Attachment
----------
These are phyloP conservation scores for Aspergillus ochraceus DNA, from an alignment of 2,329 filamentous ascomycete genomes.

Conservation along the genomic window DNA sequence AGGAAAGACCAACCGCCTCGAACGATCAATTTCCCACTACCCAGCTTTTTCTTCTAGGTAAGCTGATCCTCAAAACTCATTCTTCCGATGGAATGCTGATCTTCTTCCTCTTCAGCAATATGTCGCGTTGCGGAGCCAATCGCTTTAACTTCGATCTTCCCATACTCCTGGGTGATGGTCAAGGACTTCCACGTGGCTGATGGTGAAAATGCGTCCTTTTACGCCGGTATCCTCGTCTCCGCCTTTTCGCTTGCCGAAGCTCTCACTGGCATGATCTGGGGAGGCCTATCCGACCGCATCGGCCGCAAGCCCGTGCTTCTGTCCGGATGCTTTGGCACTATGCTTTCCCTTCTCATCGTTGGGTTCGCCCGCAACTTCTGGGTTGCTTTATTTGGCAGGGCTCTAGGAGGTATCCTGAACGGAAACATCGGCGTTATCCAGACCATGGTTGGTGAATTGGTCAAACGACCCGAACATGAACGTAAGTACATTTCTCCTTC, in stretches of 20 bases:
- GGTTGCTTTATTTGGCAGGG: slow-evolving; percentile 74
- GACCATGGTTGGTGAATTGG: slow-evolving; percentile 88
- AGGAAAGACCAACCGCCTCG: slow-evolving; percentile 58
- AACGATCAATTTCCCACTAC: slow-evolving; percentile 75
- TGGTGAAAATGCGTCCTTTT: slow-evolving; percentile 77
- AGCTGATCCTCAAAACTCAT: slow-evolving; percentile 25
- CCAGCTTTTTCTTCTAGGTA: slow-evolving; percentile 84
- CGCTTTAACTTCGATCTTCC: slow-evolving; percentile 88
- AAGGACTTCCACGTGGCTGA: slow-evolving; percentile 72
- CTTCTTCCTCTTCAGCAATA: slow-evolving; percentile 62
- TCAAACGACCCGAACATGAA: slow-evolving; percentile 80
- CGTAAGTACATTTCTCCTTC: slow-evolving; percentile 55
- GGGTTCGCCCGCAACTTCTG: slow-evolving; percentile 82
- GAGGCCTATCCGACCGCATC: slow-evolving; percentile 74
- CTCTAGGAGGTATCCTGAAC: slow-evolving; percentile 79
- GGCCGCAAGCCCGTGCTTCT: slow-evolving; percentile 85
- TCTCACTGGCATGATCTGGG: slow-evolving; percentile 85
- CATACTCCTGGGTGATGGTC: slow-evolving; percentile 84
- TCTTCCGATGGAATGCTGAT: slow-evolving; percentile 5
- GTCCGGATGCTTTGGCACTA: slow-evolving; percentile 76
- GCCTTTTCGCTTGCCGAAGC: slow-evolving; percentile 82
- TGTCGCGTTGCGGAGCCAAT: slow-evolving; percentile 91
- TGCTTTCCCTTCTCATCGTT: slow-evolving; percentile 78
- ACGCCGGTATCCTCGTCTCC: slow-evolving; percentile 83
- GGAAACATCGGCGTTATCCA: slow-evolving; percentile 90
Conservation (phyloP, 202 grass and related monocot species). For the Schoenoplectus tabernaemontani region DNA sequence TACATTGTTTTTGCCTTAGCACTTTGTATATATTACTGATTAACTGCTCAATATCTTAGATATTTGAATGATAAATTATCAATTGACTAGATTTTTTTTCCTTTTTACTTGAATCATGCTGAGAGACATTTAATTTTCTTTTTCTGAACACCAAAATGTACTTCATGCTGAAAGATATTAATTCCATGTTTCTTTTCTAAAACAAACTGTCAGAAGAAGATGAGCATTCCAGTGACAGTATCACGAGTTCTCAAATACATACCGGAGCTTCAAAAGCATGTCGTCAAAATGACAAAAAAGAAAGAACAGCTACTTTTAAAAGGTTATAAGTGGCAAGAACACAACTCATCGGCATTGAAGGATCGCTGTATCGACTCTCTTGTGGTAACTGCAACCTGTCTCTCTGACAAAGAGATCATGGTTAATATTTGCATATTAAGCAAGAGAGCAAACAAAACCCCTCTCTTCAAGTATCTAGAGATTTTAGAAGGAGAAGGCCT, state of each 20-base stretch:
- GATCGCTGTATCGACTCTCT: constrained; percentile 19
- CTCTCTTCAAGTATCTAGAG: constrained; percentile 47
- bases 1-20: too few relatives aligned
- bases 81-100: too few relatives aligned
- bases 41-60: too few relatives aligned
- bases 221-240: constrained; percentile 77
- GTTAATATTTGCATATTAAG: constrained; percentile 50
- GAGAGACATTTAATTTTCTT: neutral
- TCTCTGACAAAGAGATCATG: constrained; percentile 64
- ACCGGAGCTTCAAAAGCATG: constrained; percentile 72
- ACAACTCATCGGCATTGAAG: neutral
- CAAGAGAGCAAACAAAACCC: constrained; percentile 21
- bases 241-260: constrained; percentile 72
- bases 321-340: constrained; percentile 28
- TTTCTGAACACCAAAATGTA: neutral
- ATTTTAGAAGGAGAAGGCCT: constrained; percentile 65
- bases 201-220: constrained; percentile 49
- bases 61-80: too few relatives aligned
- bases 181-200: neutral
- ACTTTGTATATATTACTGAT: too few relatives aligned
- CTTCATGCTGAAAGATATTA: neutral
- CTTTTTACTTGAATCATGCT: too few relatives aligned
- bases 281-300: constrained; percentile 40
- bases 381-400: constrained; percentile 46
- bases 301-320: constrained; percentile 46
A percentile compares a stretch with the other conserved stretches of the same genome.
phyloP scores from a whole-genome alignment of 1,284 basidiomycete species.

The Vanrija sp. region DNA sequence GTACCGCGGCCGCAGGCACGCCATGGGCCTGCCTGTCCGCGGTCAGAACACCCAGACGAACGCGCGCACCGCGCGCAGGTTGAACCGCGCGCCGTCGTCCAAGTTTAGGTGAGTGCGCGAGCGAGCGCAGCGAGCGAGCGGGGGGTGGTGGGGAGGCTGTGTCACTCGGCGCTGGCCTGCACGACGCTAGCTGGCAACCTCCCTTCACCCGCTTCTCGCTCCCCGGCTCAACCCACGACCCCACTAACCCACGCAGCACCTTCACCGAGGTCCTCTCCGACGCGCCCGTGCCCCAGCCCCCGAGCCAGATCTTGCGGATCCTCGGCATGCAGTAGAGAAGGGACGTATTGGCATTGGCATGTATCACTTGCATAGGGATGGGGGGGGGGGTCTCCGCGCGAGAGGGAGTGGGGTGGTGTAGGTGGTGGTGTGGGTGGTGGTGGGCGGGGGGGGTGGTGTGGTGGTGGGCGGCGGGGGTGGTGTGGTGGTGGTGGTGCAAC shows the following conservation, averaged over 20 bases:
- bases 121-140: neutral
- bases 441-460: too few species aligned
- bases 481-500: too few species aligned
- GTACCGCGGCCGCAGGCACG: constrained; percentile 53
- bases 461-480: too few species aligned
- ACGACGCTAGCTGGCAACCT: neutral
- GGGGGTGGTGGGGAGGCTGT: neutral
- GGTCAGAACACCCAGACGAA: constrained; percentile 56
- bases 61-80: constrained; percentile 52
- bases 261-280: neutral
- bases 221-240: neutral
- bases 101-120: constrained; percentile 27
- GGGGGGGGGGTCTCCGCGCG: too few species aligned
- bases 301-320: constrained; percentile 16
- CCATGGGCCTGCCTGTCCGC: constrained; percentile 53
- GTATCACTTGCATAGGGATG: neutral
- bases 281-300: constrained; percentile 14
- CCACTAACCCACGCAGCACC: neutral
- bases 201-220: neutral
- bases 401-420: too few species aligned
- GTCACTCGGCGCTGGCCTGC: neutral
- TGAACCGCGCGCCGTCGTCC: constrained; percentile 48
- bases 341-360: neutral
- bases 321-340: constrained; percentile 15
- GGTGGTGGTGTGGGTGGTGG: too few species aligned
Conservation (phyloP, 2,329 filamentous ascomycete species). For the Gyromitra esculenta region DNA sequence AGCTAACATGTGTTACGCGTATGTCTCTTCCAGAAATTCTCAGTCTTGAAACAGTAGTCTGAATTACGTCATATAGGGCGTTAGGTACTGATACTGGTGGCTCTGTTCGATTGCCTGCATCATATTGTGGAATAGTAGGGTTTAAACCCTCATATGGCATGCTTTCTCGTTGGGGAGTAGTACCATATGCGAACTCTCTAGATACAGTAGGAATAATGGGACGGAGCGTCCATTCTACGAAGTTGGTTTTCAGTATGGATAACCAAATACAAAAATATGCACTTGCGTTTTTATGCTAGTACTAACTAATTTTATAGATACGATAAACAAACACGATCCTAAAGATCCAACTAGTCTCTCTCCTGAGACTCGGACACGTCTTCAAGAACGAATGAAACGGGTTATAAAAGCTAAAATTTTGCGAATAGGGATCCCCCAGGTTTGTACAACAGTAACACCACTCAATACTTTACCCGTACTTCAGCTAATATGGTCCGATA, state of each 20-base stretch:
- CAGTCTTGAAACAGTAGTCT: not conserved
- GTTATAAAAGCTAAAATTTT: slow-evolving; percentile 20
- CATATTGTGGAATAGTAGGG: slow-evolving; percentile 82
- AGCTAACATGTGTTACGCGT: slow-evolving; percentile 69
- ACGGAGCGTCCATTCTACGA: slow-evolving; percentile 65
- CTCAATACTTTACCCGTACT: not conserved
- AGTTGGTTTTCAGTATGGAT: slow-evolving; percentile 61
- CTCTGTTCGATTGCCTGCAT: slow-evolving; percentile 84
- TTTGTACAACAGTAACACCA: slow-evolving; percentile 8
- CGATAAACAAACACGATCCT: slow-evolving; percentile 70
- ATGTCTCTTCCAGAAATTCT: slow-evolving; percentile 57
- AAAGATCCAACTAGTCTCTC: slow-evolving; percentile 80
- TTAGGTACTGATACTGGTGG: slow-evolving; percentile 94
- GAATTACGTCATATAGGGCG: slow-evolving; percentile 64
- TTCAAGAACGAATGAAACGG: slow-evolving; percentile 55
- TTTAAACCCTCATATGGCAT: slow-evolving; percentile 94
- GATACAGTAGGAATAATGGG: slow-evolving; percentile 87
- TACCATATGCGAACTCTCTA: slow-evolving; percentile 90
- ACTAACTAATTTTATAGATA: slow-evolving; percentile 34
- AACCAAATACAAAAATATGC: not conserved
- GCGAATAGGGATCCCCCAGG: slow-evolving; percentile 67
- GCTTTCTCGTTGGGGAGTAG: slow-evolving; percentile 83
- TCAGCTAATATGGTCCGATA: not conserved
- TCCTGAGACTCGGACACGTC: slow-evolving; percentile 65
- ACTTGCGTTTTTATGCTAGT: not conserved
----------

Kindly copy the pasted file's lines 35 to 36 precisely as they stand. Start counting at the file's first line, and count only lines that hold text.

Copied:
- GTTAATATTTGCATATTAAG: constrained; percentile 50
- GAGAGACATTTAATTTTCTT: neutral